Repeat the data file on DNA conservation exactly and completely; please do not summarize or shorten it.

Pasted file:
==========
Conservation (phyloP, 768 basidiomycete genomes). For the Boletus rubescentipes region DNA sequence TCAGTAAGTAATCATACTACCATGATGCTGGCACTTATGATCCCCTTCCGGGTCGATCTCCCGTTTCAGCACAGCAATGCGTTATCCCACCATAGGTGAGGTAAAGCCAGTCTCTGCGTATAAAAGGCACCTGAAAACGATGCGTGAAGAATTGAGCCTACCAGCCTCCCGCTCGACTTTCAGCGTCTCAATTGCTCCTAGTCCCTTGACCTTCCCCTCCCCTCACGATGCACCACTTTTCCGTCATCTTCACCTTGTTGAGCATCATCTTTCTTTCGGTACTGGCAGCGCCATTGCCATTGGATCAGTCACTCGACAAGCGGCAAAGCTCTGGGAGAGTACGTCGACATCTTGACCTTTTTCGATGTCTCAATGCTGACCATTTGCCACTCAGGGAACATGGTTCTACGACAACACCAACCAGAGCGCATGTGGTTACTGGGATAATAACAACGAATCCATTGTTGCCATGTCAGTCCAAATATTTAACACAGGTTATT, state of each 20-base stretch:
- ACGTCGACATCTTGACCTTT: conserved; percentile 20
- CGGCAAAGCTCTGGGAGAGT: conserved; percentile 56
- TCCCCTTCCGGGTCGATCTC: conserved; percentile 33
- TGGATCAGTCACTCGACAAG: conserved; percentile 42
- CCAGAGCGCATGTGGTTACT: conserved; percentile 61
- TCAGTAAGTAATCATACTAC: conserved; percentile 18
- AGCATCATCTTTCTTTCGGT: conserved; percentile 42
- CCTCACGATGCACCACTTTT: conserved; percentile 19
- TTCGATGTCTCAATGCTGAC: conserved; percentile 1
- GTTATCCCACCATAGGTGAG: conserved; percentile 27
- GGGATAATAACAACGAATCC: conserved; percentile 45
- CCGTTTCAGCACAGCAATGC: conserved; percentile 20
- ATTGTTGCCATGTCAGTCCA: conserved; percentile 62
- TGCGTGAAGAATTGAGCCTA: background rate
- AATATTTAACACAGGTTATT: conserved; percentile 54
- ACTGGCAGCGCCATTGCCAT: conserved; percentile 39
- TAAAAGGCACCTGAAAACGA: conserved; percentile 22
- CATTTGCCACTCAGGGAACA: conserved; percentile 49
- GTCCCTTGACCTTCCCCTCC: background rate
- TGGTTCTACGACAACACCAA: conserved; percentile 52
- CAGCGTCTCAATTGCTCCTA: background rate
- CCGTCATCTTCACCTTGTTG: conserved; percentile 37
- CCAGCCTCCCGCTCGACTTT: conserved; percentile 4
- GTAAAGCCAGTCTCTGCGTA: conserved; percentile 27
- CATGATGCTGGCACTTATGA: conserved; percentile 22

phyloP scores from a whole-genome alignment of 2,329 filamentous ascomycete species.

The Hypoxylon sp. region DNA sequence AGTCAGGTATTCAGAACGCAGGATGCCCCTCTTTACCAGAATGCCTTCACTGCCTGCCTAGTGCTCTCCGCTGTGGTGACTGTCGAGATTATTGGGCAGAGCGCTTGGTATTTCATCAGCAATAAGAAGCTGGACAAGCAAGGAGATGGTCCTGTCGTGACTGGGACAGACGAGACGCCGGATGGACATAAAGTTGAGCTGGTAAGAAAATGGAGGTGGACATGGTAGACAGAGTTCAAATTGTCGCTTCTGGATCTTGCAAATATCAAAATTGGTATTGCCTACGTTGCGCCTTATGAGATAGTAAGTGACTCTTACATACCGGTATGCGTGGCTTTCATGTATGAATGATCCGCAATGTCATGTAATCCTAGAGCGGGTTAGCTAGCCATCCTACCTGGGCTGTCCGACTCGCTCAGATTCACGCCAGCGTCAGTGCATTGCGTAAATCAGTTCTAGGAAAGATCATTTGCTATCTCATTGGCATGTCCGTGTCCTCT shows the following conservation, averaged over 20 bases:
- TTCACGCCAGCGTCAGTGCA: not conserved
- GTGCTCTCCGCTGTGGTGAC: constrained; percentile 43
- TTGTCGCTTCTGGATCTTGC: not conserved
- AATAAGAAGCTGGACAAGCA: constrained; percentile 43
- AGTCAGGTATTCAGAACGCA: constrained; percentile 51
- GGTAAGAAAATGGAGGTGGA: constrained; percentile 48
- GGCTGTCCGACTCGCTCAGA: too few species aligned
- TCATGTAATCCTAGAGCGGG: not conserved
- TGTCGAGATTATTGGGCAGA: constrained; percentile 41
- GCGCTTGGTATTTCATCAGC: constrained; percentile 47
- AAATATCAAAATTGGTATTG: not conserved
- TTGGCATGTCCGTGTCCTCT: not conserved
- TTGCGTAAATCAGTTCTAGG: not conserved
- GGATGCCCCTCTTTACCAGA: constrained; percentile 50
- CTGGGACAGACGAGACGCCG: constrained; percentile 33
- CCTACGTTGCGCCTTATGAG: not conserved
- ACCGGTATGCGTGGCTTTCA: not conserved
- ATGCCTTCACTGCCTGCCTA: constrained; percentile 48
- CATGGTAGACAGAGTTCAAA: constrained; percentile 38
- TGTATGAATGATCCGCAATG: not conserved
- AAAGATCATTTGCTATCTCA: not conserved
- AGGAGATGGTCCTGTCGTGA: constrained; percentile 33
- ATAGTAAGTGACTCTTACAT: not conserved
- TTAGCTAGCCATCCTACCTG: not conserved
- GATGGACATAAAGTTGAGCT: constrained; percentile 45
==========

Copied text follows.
Conservation (phyloP, 768 basidiomycete genomes). For the Boletus rubescentipes region DNA sequence TCAGTAAGTAATCATACTACCATGATGCTGGCACTTATGATCCCCTTCCGGGTCGATCTCCCGTTTCAGCACAGCAATGCGTTATCCCACCATAGGTGAGGTAAAGCCAGTCTCTGCGTATAAAAGGCACCTGAAAACGATGCGTGAAGAATTGAGCCTACCAGCCTCCCGCTCGACTTTCAGCGTCTCAATTGCTCCTAGTCCCTTGACCTTCCCCTCCCCTCACGATGCACCACTTTTCCGTCATCTTCACCTTGTTGAGCATCATCTTTCTTTCGGTACTGGCAGCGCCATTGCCATTGGATCAGTCACTCGACAAGCGGCAAAGCTCTGGGAGAGTACGTCGACATCTTGACCTTTTTCGATGTCTCAATGCTGACCATTTGCCACTCAGGGAACATGGTTCTACGACAACACCAACCAGAGCGCATGTGGTTACTGGGATAATAACAACGAATCCATTGTTGCCATGTCAGTCCAAATATTTAACACAGGTTATT, state of each 20-base stretch:
- ACGTCGACATCTTGACCTTT: conserved; percentile 20
- CGGCAAAGCTCTGGGAGAGT: conserved; percentile 56
- TCCCCTTCCGGGTCGATCTC: conserved; percentile 33
- TGGATCAGTCACTCGACAAG: conserved; percentile 42
- CCAGAGCGCATGTGGTTACT: conserved; percentile 61
- TCAGTAAGTAATCATACTAC: conserved; percentile 18
- AGCATCATCTTTCTTTCGGT: conserved; percentile 42
- CCTCACGATGCACCACTTTT: conserved; percentile 19
- TTCGATGTCTCAATGCTGAC: conserved; percentile 1
- GTTATCCCACCATAGGTGAG: conserved; percentile 27
- GGGATAATAACAACGAATCC: conserved; percentile 45
- CCGTTTCAGCACAGCAATGC: conserved; percentile 20
- ATTGTTGCCATGTCAGTCCA: conserved; percentile 62
- TGCGTGAAGAATTGAGCCTA: background rate
- AATATTTAACACAGGTTATT: conserved; percentile 54
- ACTGGCAGCGCCATTGCCAT: conserved; percentile 39
- TAAAAGGCACCTGAAAACGA: conserved; percentile 22
- CATTTGCCACTCAGGGAACA: conserved; percentile 49
- GTCCCTTGACCTTCCCCTCC: background rate
- TGGTTCTACGACAACACCAA: conserved; percentile 52
- CAGCGTCTCAATTGCTCCTA: background rate
- CCGTCATCTTCACCTTGTTG: conserved; percentile 37
- CCAGCCTCCCGCTCGACTTT: conserved; percentile 4
- GTAAAGCCAGTCTCTGCGTA: conserved; percentile 27
- CATGATGCTGGCACTTATGA: conserved; percentile 22

phyloP scores from a whole-genome alignment of 2,329 filamentous ascomycete species.

The Hypoxylon sp. region DNA sequence AGTCAGGTATTCAGAACGCAGGATGCCCCTCTTTACCAGAATGCCTTCACTGCCTGCCTAGTGCTCTCCGCTGTGGTGACTGTCGAGATTATTGGGCAGAGCGCTTGGTATTTCATCAGCAATAAGAAGCTGGACAAGCAAGGAGATGGTCCTGTCGTGACTGGGACAGACGAGACGCCGGATGGACATAAAGTTGAGCTGGTAAGAAAATGGAGGTGGACATGGTAGACAGAGTTCAAATTGTCGCTTCTGGATCTTGCAAATATCAAAATTGGTATTGCCTACGTTGCGCCTTATGAGATAGTAAGTGACTCTTACATACCGGTATGCGTGGCTTTCATGTATGAATGATCCGCAATGTCATGTAATCCTAGAGCGGGTTAGCTAGCCATCCTACCTGGGCTGTCCGACTCGCTCAGATTCACGCCAGCGTCAGTGCATTGCGTAAATCAGTTCTAGGAAAGATCATTTGCTATCTCATTGGCATGTCCGTGTCCTCT shows the following conservation, averaged over 20 bases:
- TTCACGCCAGCGTCAGTGCA: not conserved
- GTGCTCTCCGCTGTGGTGAC: constrained; percentile 43
- TTGTCGCTTCTGGATCTTGC: not conserved
- AATAAGAAGCTGGACAAGCA: constrained; percentile 43
- AGTCAGGTATTCAGAACGCA: constrained; percentile 51
- GGTAAGAAAATGGAGGTGGA: constrained; percentile 48
- GGCTGTCCGACTCGCTCAGA: too few species aligned
- TCATGTAATCCTAGAGCGGG: not conserved
- TGTCGAGATTATTGGGCAGA: constrained; percentile 41
- GCGCTTGGTATTTCATCAGC: constrained; percentile 47
- AAATATCAAAATTGGTATTG: not conserved
- TTGGCATGTCCGTGTCCTCT: not conserved
- TTGCGTAAATCAGTTCTAGG: not conserved
- GGATGCCCCTCTTTACCAGA: constrained; percentile 50
- CTGGGACAGACGAGACGCCG: constrained; percentile 33
- CCTACGTTGCGCCTTATGAG: not conserved
- ACCGGTATGCGTGGCTTTCA: not conserved
- ATGCCTTCACTGCCTGCCTA: constrained; percentile 48
- CATGGTAGACAGAGTTCAAA: constrained; percentile 38
- TGTATGAATGATCCGCAATG: not conserved
- AAAGATCATTTGCTATCTCA: not conserved
- AGGAGATGGTCCTGTCGTGA: constrained; percentile 33
- ATAGTAAGTGACTCTTACAT: not conserved
- TTAGCTAGCCATCCTACCTG: not conserved
- GATGGACATAAAGTTGAGCT: constrained; percentile 45